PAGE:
We live in a culture where instant gratification is emphasized over delayed gratification. When we want something we want it right then and a lot of the time cannot fathom waiting for even a few days to make sure we are sure we want whatever it is. Whether it be this year’s newest iPhone, that brand new car we see Matthew McConaughey driving in commercials, or those football playoff tickets that cost an arm and a leg just so we can see our team play.
These past two years have been a big lesson for me in waiting for the things that I want and not jumping the gun and buying what I want when I want it.
When I was still in college in early 2019 I noticed a lot of the wear and tear on my 12-year-old car starting to show. The plastic on the front dash was tearing, my air conditioning went out (a big problem here in the south), plus a few pistons blew. Fixing all those problems was far too expensive for a college student so I just put oil in the car every month in the hopes of keeping the car running. Dealing with all those woes I decided I was going to save money for a new car and buy one completely in cash.
Growing up, my parents were HUGE Dave Ramsey followers, and although I don’t follow all of his teachings now, my parents did drill into my mind some of his methods. For example, the borrower is a slave to the lender, and if you have the means only pay for things in cash. My mindset was that I would only pay cash no matter how long it took, mainly to prove to myself I could do it, and nobody was going to change my mind. Thankfully my parents supported this goal and allowed me to live at home while I saved up.
Saving is Hard!
Admittedly, sticking to my guns was difficult because, like everyone else, when I wanted something I wanted it right now. Not to mention, saving up money is hard, especially working a college minimum wage job. After the first year of saving, I had only put away $4,000 which was discouraging. It felt like I would never be able to buy a new car.
I graduated college in 2020 with a degree in Information Systems (at the height of the pandemic, of course, just my luck), and immediately started looking for jobs. The first month met me with seemingly constant “thank you for applying but no thanks” emails but after two months of searching, I was hired as an Information Technology Specialist at my high school alma mater! For the first time, I had an “adult job” which allowed me to save much more than I thought I would be able to. After a year of working at that job, I saved about $14,000!
A year later I came to Dogwood, and somehow it got even more difficult to keep my goal. Quite possible that the proximity of Prevail to our new office had a lot to do with that! I had just enough money to begin looking for a car but not enough to buy one. In mid-2021 I started looking for a car, but the timing couldn’t have been worse. At that time used cars were in such high demand that it was almost as expensive to buy a used car as it was to buy a new one.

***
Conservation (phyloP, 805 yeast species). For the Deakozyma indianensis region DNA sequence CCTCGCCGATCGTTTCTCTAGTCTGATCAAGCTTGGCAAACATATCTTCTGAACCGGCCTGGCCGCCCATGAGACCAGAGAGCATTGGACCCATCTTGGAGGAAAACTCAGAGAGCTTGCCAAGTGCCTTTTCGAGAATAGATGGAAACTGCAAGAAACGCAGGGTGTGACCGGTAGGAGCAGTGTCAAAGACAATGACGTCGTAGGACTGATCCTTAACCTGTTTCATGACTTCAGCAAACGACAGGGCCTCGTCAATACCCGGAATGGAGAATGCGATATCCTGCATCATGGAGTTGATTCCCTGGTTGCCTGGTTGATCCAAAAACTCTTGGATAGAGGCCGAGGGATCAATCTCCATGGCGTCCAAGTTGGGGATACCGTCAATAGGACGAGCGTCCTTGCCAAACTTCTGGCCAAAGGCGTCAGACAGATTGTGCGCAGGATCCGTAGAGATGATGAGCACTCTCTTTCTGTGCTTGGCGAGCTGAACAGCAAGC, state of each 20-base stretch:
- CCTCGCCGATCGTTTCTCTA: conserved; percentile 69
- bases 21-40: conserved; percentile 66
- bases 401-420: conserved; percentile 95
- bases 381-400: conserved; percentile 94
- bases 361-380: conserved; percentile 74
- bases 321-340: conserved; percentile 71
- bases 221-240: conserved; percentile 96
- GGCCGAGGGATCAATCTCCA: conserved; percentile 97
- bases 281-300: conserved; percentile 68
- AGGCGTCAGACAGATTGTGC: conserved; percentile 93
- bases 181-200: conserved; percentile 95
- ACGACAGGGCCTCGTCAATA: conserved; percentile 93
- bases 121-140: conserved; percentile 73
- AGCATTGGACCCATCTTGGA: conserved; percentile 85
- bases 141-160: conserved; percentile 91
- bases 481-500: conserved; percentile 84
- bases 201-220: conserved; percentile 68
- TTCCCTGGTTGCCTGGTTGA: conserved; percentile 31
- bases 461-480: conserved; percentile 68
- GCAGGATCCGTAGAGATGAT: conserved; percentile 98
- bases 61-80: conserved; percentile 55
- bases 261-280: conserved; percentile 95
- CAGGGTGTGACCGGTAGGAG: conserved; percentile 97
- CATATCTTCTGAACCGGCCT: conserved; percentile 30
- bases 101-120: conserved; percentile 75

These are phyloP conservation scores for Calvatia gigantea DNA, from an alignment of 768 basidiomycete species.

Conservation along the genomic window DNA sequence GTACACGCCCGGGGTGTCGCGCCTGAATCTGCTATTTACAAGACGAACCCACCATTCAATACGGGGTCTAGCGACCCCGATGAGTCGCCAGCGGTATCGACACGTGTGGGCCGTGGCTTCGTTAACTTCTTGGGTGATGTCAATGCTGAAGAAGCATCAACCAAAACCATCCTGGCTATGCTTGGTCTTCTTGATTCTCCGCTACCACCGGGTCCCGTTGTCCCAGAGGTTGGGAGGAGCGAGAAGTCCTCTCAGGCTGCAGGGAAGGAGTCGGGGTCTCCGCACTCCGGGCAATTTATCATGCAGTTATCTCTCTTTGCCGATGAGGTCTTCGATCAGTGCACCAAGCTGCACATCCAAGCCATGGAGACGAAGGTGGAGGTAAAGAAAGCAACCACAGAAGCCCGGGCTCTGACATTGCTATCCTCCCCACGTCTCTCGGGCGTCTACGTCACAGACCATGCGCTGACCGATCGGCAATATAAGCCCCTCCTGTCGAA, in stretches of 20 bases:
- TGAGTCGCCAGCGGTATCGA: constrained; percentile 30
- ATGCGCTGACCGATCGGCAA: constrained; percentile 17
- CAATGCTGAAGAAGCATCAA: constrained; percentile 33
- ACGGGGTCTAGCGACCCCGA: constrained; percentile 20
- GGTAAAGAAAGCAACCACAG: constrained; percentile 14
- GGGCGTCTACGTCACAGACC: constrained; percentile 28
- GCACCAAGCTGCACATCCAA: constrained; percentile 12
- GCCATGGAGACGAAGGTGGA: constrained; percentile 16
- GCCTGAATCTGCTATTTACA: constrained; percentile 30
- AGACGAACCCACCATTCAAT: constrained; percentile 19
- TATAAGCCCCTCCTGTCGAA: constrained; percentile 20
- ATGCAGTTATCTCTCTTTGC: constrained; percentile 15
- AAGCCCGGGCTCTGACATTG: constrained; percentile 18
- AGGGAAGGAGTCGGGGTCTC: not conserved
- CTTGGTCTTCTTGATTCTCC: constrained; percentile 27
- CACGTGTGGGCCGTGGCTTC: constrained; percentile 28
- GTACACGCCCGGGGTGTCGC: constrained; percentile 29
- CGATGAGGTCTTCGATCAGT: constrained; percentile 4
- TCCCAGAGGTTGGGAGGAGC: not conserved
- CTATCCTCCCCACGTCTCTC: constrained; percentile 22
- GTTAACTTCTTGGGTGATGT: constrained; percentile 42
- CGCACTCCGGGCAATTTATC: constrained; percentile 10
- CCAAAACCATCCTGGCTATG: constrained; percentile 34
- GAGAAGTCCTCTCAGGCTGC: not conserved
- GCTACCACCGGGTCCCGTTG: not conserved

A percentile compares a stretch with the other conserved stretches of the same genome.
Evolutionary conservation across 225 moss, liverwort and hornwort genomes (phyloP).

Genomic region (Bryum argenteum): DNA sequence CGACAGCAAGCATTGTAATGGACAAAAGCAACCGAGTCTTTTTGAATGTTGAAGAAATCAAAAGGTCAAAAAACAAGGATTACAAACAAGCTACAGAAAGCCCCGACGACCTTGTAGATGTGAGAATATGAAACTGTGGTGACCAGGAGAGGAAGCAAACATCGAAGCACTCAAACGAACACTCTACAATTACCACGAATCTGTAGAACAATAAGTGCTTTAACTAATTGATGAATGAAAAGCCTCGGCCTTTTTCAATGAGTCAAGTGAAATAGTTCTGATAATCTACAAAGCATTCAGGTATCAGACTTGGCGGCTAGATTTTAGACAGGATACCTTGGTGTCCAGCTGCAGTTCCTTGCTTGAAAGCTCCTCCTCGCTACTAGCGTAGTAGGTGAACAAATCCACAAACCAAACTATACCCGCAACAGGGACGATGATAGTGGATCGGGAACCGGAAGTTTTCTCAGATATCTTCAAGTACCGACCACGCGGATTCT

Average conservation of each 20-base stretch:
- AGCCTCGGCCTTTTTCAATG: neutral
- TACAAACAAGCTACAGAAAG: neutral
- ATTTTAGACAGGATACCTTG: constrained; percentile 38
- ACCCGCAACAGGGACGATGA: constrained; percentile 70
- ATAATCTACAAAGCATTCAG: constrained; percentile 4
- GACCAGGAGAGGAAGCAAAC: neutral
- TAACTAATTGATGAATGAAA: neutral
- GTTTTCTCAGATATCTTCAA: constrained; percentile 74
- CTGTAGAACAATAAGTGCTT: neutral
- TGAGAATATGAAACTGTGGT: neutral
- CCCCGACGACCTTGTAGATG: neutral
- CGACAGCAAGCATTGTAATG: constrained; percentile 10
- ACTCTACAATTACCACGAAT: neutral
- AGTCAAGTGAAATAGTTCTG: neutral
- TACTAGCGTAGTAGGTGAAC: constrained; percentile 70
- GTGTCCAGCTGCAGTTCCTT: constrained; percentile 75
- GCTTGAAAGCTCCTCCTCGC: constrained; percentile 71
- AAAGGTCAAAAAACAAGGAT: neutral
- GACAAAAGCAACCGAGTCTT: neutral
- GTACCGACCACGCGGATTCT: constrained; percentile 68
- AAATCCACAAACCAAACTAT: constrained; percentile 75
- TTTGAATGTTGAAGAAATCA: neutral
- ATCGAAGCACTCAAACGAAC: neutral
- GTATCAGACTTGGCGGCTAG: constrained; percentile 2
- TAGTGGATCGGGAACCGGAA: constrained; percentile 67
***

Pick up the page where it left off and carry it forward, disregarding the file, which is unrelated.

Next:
Thankfully, our office is full of car fanatics so as I was looking they started to give their input (I’m looking at you Matt, Thomas, and Jesse). They gave me a wide range of different opinions and helped me figure out my best plan of action.
Once I had saved up about $20,000, I was just itching to buy a car and my old 2007 Toyota Camry with the broken a/c and blown pistons was really on its last leg. I ended up getting frustrated with the process of looking for the right car so I was just going to settle with a 2019 Toyota Corolla. Everyone encouraged me to stay strong, not settle, and definitely not to settle for a Corolla as the reward for my delayed gratification. Apparently, they aren’t very stylish for a 24-year-old guy according to my coworkers.
Once the new year hit I had accumulated $24,000 and after looking for what felt like forever and finally determining that a newer car was actually cheaper than buying a used car at the time, I found a 2022 Hyundai Elantra in Auburn for the exact amount of money I had saved!
The Spoils of Delayed Gratification
In those 2 years that I was saving all my money, I had to forgo a lot of creature comforts and things I would have liked to do like eating out at my favorite restaurant, moving out of my parents’ house, and living on my own, or going on trips I wanted to go on. In the end, it proved to be worth all the pain of waiting. I truly felt like I had earned that car. I had put a lot of effort and a lot of frustration into getting that car.
I definitely second-guessed myself several times but I proved that not only can I wait for those big things that I want but that the hard work that goes into fighting for something you really want is worthwhile and extremely rewarding.
Have a story to share? We’d love to hear it and possibly share it here in the Dogwood Journal. The first step is to submit your story today!